(3) \(a_{f(n+1)}\) is the \(\preceq\)-minimal element of the set \[\left\{y \in X \mid a_{f(n)}<y<a_{g(n)}\right\}\] (4) \(a_{g(n+1)}\) is the \(\preceq\)-minimal element of the set \[\left\{y \in X \mid a_{f(n+1)}<y<a_{g(n)}\right\} .\] We define the subsequences by recursion using the sequence \(\left\langle a_{n}\right\rangle\) to carefully control the construction. This argument is called a backand-forth argument. Given finite sequences of length \(N\) satisfying the properties enumerated above, we define \(a_{f(N+1)}\) subject to constraints imposed by \(a_{f(N)}\) and \(a_{g(N)}\). We then define \(a_{g(N+1)}\) subject to constraints imposed by \(a_{f(N+1)}\) and \(a_{g(N)}\). We then define \(a_{f(N+2)}, a_{g(N+2)}\), and so on.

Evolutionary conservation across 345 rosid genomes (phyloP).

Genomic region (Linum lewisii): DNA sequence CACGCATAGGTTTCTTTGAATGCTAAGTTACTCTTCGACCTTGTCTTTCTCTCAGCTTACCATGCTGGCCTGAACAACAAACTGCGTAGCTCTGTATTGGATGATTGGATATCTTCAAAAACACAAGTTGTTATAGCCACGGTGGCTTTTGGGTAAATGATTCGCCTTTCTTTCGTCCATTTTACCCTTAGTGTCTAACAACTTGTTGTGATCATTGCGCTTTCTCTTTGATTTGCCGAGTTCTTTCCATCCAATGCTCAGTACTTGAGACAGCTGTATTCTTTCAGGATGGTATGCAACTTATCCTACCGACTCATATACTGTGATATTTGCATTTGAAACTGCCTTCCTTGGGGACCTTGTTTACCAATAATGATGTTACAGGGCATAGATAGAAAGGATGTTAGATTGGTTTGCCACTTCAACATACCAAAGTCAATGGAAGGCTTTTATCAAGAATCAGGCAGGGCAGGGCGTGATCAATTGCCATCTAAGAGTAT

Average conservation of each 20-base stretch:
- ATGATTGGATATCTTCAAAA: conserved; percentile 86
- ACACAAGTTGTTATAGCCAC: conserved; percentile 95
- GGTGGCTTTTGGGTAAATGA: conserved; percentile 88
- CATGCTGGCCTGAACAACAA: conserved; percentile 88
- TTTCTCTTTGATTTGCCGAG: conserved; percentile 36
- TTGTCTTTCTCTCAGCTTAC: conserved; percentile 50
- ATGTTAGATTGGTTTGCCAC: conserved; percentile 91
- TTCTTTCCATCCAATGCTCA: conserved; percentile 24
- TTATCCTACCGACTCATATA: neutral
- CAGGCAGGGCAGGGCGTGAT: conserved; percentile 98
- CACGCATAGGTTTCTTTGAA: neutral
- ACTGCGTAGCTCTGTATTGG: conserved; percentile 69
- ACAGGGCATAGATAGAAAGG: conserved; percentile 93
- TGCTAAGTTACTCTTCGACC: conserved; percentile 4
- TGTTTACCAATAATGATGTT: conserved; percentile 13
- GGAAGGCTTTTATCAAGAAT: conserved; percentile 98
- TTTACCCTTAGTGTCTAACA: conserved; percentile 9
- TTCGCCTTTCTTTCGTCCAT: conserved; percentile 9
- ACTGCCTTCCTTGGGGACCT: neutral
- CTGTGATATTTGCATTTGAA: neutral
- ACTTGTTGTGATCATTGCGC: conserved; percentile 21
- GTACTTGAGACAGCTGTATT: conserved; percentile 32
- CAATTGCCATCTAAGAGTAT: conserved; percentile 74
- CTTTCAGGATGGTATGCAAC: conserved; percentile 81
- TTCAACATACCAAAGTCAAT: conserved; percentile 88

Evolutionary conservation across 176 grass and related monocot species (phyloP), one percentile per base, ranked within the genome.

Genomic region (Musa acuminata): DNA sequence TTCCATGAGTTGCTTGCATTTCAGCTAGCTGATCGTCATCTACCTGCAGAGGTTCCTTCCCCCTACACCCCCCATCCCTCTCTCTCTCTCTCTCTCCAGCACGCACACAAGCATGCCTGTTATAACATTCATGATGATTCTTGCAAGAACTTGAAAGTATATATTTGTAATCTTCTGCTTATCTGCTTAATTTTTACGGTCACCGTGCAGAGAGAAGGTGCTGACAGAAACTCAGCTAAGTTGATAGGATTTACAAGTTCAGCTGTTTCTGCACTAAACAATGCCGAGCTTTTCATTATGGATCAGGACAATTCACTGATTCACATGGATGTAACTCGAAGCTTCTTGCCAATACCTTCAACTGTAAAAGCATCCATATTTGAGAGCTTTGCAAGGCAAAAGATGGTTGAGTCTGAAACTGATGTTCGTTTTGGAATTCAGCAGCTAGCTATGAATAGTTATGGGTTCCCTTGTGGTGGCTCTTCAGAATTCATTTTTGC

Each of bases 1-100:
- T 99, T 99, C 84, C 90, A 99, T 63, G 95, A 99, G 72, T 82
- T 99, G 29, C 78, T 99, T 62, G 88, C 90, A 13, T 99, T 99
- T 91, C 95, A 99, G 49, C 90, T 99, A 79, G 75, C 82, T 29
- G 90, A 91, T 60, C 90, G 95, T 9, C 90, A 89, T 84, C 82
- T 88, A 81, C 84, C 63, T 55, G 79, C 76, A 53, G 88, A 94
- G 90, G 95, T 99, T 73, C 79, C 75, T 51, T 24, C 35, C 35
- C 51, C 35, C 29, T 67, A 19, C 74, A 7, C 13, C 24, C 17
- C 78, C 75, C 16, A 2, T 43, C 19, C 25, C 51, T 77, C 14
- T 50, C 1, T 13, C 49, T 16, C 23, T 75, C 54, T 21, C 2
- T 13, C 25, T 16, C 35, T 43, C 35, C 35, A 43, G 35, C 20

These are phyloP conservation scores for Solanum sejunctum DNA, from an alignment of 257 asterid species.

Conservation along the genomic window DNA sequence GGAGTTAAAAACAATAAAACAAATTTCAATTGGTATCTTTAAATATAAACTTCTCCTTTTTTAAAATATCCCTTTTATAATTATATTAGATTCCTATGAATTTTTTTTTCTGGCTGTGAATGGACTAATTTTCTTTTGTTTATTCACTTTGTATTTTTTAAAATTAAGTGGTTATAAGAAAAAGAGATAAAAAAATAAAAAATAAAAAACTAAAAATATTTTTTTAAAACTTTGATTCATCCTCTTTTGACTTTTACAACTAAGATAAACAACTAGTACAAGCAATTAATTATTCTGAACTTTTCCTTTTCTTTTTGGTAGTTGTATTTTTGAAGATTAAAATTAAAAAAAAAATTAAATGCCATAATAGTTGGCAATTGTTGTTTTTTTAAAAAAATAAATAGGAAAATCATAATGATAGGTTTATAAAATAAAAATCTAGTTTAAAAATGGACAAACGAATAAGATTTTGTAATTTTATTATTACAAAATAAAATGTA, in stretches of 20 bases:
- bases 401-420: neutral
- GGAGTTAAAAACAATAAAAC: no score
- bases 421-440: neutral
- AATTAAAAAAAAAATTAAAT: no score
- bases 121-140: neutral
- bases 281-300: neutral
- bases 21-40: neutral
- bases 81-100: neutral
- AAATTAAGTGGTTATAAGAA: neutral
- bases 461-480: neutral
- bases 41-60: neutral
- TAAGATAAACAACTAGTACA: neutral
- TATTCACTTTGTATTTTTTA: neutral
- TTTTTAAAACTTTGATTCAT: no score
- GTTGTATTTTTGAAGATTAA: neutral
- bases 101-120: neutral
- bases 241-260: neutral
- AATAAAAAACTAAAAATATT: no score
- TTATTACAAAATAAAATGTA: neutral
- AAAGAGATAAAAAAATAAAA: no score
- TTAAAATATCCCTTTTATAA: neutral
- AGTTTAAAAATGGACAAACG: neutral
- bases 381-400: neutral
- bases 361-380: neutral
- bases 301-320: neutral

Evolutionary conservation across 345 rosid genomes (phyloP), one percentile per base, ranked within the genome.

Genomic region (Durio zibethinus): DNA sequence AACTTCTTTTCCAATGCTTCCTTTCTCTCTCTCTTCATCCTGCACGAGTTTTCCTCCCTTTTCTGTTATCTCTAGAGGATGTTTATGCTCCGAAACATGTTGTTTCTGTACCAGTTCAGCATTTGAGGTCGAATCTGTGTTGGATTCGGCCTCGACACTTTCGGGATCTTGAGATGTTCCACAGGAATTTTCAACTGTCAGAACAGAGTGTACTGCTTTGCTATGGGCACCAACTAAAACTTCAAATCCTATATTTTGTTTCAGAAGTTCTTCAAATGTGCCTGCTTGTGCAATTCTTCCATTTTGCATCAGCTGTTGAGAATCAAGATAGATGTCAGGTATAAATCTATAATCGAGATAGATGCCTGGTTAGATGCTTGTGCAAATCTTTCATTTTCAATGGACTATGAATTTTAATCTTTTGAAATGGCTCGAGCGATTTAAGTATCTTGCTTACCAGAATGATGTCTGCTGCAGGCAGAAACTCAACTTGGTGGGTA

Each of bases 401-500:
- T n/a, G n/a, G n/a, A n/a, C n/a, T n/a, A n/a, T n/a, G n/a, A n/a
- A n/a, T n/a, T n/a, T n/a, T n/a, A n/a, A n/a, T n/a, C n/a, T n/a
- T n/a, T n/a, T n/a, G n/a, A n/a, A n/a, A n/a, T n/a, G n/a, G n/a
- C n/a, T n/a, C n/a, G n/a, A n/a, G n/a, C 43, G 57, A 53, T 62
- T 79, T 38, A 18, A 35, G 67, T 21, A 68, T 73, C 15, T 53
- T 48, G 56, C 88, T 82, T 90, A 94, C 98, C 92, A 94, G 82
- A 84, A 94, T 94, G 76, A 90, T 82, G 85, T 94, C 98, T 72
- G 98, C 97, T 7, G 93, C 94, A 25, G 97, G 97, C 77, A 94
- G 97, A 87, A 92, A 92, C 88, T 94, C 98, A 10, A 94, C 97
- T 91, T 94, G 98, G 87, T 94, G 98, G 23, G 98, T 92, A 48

Let \(f(0)=0\). So \(a_{f(0)}=a_{0}\). Let \(g(0)\) be the smallest integer \(n\) such that \(a_{0}<a_{n}\). Note that this is equivalent to defining \(g(0)\) so that \(a_{g(0)}\) is the \(\preceq\)-minimal element of \(X\) greater than \(a_{0}\). Assume we have defined finite subsequences \(\left\langle a_{f(n)} \mid n \leq N\right\rangle,\left\langle a_{g(n)} \mid n \leq N\right\rangle\) satisfying the order properties listed above. We shall define \(a_{f(N+1)}\) and \(a_{g(N+1)}\) satisfying the ordering properties listed above. The set \(X\) contains the rational numbers and since \(\mathbb{Q}\) is dense in \(X\), there is an element of \(X\), \(x\), such that \[a_{f(N+1)}<x<g_{(N+1)} .\] Let \(a_{f(N+1)}\) be the \(\preceq\)-minimal element of \(X\) such that \[a_{f(N)}<a_{f(N+1)}<a_{g(N)} .\] Since \(\preceq\) is a well-ordering of \(X, f(N+1)\) is well-defined. We let \(a_{g(N+1)}\) be the \(\preceq\)-minimal element of \(X\) such that \[a_{f(N+1)}<a_{g(N+1)}<a_{g(N)} .\] By our previous discussion, \(g(N+1)\) is well-defined. Observe that for any \(m, n \in \mathbb{N}\), \[a_{f(m)}<a_{g(n)} .\] Therefore the increasing sequence \(\left\langle a_{f(n)} \mid n \in \mathbb{N}\right\rangle\) is bounded above, and by Lemma 8.5, the sequence converges to its least upper bound, \(a\).